Whenever I talk to non-goldbug friends about gold, the most common objection I get from them about buying gold is: ‘It’s gone up too much’. I do sympathise with this sentiment – although it’s one I’ve been hearing since about $700 an ounce.

However, gold’s ascent has actually been quite gradual. The table below from Goldmoney shows gold’s annual percentage gain since 2001 in the nine major global currencies. (Here’s what the foreign exchange codes represent: US dollar (USD); Australian dollar (AUD); Canadian dollar (CAD); Chinese renminbi (CNY); euro (EUR); Indian rupee (INR); Japanese yen (JPY); Swiss franc (CHF); British pound (GBP)).

Gold – % annual change

USD AUD CAD CNY EUR INR JPY CHF GBP
2001 2.5 11.3 8.8 2.5 8.1 5.8 17.4 5.0 5.4
2002 24.7 13.5 23.7 24.8 5.9 24.0 13.0 3.9 12.7
2003 19.6 -10.5 -2.2 19.5 -0.5 13.5 7.9 7.0 7.9
2004 5.2 1.4 -2.0 5.2 -2.1 0.0 0.9 -3.0 -2.0
2005 18.2 25.6 14.5 15.2 35.1 22.8 35.7 36.2 31.8
2006 22.8 14.4 22.8 18.8 10.2 20.5 24.0 13.9 7.8
2007 31.4 18.1 11.5 22.9 18.8 17.4 23.4 22.1 29.7
2008 5.8 33.0 31.1 -1.0 11.0 30.5 -14.0 -0.3 43.7
2009 23.9 -3.6 5.9 24.0 20.4 18.4 27.1 20.3 12.1
2010 29.8 14.0 24.3 25.3 39.1 25.0 13.2 17.0 34.5
Average 18.4 11.7 13.8 15.7 14.6 17.8 14.9 12.2 18.3

The strongest currency has been the Aussie dollar, against which gold has made average annual gains of 11.7%. The weakest currency has been the US dollar – beating our own pound to the title by just 0.1%. Gold has made average annual gains of 18.4% against the US dollar.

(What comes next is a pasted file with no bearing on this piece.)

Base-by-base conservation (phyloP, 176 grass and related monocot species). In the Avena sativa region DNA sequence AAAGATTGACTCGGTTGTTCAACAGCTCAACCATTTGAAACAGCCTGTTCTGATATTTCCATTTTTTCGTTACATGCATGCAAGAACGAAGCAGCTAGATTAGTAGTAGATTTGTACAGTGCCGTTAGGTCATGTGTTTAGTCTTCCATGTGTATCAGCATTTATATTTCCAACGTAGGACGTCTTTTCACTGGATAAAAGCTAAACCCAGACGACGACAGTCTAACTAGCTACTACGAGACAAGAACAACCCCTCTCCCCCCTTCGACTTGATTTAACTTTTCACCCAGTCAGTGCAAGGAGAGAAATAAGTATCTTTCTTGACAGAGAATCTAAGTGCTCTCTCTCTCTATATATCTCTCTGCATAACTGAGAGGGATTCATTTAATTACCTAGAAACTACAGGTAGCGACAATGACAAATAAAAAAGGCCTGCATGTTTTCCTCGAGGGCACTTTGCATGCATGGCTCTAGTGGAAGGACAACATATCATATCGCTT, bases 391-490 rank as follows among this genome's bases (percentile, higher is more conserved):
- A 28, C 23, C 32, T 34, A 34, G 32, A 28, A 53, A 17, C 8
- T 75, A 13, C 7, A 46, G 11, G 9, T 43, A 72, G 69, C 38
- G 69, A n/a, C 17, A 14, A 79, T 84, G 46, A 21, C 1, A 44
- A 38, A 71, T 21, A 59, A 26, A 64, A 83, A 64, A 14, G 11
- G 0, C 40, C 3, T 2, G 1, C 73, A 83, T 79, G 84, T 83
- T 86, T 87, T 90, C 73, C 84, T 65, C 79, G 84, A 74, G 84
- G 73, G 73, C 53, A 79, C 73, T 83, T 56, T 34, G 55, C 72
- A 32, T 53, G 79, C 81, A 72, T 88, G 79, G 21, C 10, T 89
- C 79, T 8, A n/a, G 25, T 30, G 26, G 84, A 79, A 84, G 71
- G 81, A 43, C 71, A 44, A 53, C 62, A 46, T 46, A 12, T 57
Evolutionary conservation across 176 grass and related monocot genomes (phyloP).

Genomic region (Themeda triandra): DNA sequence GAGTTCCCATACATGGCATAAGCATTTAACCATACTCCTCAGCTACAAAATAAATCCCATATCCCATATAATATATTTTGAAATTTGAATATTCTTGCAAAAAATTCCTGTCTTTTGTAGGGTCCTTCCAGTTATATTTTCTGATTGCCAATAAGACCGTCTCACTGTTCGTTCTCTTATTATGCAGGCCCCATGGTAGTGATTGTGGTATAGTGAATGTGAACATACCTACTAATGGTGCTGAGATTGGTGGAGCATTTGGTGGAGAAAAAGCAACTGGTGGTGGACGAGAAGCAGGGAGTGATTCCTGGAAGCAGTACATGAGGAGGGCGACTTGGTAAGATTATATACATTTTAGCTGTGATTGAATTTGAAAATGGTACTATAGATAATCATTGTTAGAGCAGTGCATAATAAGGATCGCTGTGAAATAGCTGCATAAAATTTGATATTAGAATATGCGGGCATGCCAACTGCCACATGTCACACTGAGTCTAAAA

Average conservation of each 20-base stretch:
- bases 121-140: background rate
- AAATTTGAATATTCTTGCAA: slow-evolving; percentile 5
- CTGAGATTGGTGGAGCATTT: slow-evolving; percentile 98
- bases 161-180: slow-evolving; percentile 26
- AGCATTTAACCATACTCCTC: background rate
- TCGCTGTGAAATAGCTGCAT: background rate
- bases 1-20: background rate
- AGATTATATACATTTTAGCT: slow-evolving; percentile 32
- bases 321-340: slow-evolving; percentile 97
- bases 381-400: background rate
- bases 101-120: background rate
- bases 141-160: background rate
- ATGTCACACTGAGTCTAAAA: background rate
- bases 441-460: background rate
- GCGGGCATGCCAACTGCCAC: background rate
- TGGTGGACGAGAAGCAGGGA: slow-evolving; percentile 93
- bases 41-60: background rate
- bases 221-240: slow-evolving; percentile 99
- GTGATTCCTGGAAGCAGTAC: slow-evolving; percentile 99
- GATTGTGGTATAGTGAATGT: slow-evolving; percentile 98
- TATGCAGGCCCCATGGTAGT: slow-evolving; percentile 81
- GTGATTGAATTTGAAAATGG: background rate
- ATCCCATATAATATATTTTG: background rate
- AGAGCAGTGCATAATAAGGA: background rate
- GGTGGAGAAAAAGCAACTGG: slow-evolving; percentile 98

Of all gold’s annual gains against all major currencies over the last ten years, the greatest was in 2008 against the pound, when our glorious leader Gordon Brown was in charge. It appreciated by 43.7%.

Brown’s record with gold really isn’t very good, is it?

Over those ten years there have been periods were gold has actually fallen against some currencies. In 2008, for example, it fell by 14% against the Japanese yen.

But the average annual appreciation lies anywhere between 11% and 18%. That’s not bad, not bad at all – many hedge funds would be pleased with average annual returns like that. And it vindicates the buy-and-hold strategy employed by so many in this bull market.